I know how to solve the 2 variable constrained optimization problem using MRS = MRT, but I also want to make sure I understand how to do it with the Lagrangian method.

So if I have the following problem

$U(x) = \alpha\ln(x_1) + (1-\alpha)\ln(x_2)$

with $p_1x_1 + p_2x_2 = w$

I got the answer using the MRS = MRT method as $x_1 = \frac{w\alpha}{p_1}$ and $x_2 = \frac{w(1-\alpha)}{p_2}$. I am a bit confused on how to set up the Lagrangian. Here's what I did

So $L = \alpha\ln(x_1) + (1-\alpha)\ln(x_2) + \lambda(w - p_1x_1 - p_2x_2) + \mu_1x_1 + \mu_2x_2$

$\frac{dL}{dx_1} = \frac{\alpha}{x_1} + p_1\lambda + \mu_1 = 0$

$\frac{dL}{dx_1} = \frac{1-\alpha}{x_2} + p_2\lambda + \mu_2 = 0$

$\frac{dL}{d\lambda} = w - p_1x_1 - p_2x_2 = 0$

$\frac{dL}{d\mu_1} = x_1 = 0$

$\frac{dL}{d\mu_2} = x_2 = 0$

Here is my issue here. If I assume $x_1$ and $x_2$ cannot be 0 and I somehow assume $\mu_1$ and $\mu_2$ are 0, then I can solve it pretty easily. I then just equate the $\lambda$ in the first two equations and then plug into the budget constraint like in the MRS = MRT case.

  1. However, what gives me the right to make $\mu_1$ and $\mu_2$ equal to 0? Is this the correct approach? When are they not 0?

  2. I heard in order to use the Lagrangian method, some "conditions" need to be satisfied. What conditions need to be satisfied? How do I verify this? Is this related to differentiability?

  3. Is there some restrictions on what $\lambda$ and $\mu$ can be?


  • $\begingroup$ Why are you adding $\mu$'s to the lagrangian, and why are you differentiating lagrangian with respect to them? Are they some additional constraints? $\endgroup$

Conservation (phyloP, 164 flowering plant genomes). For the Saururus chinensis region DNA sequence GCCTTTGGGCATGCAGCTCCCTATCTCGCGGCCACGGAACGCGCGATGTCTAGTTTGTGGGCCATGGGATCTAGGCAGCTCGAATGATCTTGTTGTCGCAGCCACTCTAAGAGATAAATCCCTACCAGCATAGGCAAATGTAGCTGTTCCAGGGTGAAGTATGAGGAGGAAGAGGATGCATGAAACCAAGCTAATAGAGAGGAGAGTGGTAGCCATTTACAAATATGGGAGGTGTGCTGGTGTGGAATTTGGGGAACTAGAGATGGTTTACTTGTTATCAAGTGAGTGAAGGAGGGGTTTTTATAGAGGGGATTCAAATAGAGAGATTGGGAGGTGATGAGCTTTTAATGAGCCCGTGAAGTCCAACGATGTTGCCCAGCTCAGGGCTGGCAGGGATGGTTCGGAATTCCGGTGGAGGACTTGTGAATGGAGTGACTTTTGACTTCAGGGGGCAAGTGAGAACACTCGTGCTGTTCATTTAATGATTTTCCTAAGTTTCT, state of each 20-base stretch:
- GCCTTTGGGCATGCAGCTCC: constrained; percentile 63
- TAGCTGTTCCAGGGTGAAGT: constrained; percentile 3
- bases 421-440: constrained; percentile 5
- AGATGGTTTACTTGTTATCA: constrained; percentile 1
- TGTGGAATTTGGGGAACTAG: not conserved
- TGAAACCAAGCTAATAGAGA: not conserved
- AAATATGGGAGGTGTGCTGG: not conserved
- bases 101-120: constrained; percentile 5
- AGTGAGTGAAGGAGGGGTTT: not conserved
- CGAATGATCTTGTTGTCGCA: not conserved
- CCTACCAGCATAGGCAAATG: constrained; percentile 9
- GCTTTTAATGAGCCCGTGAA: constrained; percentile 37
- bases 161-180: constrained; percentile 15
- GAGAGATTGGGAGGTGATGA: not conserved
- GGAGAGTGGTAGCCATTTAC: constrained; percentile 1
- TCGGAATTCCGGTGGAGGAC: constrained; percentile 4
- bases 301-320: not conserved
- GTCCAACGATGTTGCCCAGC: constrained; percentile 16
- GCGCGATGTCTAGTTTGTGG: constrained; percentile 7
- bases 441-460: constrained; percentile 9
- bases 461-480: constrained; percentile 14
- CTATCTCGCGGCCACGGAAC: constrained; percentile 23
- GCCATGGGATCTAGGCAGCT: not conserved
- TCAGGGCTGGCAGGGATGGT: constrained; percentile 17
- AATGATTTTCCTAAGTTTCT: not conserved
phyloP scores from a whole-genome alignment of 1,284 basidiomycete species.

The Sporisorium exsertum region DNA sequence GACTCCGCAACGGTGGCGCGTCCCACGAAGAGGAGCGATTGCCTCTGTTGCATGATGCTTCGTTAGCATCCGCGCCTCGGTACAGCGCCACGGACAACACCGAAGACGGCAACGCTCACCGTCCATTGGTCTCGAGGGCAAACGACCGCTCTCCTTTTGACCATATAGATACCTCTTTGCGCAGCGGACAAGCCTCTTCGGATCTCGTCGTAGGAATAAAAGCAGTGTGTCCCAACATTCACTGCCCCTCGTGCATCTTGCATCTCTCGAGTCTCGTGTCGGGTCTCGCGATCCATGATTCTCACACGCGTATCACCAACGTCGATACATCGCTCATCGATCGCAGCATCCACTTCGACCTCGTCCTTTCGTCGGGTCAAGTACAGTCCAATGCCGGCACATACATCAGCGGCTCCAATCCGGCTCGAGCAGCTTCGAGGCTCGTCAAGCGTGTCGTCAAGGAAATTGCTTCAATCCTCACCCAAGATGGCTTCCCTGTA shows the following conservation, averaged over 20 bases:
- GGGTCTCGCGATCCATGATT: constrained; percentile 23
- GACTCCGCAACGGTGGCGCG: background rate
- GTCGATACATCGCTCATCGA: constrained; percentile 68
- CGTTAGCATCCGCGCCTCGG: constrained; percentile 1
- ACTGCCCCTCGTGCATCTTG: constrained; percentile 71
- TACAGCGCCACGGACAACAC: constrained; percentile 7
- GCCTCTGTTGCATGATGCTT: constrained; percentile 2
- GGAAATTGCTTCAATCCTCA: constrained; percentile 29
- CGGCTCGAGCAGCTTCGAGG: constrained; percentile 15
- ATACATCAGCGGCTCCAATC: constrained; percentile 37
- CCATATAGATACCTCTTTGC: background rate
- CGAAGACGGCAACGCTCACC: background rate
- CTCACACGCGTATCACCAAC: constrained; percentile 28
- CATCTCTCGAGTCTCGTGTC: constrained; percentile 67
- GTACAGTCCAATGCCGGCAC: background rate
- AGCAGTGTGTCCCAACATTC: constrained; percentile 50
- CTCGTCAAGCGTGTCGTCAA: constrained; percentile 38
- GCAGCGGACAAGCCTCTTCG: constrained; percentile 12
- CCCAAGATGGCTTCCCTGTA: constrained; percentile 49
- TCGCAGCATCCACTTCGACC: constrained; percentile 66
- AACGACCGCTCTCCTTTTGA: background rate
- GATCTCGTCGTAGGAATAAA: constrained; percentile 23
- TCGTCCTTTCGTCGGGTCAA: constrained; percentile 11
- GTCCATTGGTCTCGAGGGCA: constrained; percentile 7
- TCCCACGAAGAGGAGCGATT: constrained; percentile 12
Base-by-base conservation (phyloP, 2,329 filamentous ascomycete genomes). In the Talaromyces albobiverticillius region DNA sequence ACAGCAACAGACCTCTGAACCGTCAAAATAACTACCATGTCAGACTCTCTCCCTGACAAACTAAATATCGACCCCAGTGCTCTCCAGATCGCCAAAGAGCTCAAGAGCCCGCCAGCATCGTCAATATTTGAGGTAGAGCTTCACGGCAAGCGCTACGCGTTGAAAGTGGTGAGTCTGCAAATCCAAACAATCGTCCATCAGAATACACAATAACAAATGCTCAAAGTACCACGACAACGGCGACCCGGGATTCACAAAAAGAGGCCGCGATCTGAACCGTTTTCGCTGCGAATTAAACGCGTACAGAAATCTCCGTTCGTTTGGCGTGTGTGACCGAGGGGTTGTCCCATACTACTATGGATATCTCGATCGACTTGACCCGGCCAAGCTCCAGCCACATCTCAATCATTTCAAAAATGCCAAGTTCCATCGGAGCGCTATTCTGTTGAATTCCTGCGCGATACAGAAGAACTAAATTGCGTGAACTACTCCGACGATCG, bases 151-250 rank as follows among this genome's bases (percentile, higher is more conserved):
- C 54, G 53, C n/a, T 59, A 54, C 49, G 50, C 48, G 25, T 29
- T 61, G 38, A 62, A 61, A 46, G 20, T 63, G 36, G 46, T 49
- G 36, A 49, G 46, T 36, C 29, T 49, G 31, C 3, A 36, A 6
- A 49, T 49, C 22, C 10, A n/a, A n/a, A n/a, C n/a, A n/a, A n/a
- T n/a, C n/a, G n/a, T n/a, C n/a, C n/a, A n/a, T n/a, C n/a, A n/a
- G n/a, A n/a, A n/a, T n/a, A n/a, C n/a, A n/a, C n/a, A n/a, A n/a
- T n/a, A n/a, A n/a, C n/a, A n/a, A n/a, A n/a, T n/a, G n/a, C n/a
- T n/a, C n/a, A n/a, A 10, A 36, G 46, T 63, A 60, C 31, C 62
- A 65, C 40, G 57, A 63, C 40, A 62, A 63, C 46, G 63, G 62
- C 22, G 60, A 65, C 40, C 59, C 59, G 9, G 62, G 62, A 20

– 1muflon1
    Commented Oct 31, 2020 at 0:47
  • $\begingroup$ Yea I thought since $x_1 \geq 0$ and $x_2 \geq 0$ were natural constraints. Obviously, they can't actually equal 0 here, but if I change the problem to like just the term $x_1$ rather than $\ln(x_1)$ then it can equal 0. $\endgroup$
    – Alex
    Commented Oct 31, 2020 at 0:50
  • 2
    $\begingroup$ These non-negativity constraints are superfluous given that there is already a positive budget constraint. With inequality constraints you will also have to check the Kuhn-Tucker conditions and it would have to be solved slightly differently. The reason why often lagrangian is for a budget applied with equality even if there is an inequality condition there is that rational person will always consume at the budget line but you cant use the same argument to replace the non-negativity constraints with equality to zero. $\endgroup$
    – 1muflon1
    Commented Oct 31, 2020 at 1:03

1 Answer 1


You have added inequality constraints $x_1 \geq 0$ and $x_2 \geq 0$. Hence, you now have Kuhn-Tucker conditions for complimentary slackness: $$ \mu_1 x_1 = 0 \text{ and } \mu_2x_2 = 0 $$

So whenever $x_i > 0$, by the complimentary slackness condition, $\mu_i = 0$.

See Karush-Kuhn-Tucker conditions. It also contains regularity conditions you ask for.

  • $\begingroup$ Thanks! So I all have to say is clearly from conditions 1 and 2, $x_i > 0$ because otherwise if $x_1 = 0$, then that implies $\lambda = \infty$ and $x_2 = 0$, so we have a contradiction from the third condition (and similarly for $x_2$)? Or can I just say clearly from the original utility function, we cannot have $x_i = 0$ since you cannot take the natural log of 0. $\endgroup$
    – Alex
    Commented Oct 31, 2020 at 1:14
  • $\begingroup$ I think the first argument works. $\endgroup$ Commented Oct 31, 2020 at 1:56

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